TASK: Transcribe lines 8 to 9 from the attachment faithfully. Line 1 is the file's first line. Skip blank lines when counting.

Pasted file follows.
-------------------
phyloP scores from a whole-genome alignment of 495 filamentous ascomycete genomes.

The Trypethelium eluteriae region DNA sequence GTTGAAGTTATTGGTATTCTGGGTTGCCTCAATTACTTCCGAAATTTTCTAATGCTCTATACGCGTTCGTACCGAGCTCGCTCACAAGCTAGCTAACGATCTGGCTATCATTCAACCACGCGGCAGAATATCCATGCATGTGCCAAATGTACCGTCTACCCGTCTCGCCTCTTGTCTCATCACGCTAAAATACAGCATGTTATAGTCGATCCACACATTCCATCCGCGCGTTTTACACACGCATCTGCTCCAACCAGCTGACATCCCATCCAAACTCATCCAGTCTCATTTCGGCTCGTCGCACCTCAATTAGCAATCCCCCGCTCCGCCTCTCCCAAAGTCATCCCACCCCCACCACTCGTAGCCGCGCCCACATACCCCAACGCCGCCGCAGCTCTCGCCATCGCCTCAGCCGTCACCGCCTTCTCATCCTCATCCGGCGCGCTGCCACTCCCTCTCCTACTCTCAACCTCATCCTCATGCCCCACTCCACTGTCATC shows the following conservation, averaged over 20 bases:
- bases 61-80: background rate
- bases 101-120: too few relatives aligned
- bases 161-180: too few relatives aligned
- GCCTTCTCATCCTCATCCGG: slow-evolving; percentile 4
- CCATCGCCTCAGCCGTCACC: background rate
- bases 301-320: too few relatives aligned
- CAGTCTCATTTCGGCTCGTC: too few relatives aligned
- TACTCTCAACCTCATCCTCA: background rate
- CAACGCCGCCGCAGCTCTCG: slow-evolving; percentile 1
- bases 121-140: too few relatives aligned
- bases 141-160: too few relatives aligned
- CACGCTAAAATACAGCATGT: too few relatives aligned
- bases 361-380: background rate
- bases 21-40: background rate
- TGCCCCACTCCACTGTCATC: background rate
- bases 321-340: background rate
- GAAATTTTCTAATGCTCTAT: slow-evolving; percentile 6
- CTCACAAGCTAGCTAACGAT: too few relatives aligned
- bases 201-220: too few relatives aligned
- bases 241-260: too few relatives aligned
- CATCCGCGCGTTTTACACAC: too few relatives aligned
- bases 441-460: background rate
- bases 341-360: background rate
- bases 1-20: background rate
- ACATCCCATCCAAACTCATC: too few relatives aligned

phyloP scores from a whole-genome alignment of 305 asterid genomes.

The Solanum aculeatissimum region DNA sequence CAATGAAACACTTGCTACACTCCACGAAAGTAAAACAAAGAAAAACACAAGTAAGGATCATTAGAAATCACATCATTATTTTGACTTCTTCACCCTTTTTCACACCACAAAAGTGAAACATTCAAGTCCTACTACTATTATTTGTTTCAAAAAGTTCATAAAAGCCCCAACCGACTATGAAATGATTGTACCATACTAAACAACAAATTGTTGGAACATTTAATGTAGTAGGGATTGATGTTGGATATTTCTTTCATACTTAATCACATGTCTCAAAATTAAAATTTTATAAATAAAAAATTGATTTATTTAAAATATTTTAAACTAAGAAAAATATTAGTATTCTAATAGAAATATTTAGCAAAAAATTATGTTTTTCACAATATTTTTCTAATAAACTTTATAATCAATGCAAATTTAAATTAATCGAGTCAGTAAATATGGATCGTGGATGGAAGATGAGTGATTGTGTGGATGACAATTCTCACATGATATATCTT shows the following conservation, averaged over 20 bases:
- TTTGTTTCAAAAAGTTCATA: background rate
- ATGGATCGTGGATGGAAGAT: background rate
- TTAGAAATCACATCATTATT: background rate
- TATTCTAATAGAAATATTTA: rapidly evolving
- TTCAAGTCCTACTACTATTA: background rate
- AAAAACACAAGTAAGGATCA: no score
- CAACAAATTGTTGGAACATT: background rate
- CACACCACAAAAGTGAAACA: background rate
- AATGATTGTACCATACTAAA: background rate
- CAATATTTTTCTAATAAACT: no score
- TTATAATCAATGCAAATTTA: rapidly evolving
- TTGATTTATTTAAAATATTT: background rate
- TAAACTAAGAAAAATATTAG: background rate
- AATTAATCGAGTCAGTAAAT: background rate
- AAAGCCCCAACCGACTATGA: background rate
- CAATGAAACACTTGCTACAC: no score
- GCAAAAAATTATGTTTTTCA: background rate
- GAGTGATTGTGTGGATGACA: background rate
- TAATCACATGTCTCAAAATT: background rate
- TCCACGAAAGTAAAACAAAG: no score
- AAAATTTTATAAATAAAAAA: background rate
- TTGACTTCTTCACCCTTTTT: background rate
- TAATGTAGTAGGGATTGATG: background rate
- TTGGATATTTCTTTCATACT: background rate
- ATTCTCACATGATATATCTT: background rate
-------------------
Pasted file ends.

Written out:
- bases 301-320: too few relatives aligned
- CAGTCTCATTTCGGCTCGTC: too few relatives aligned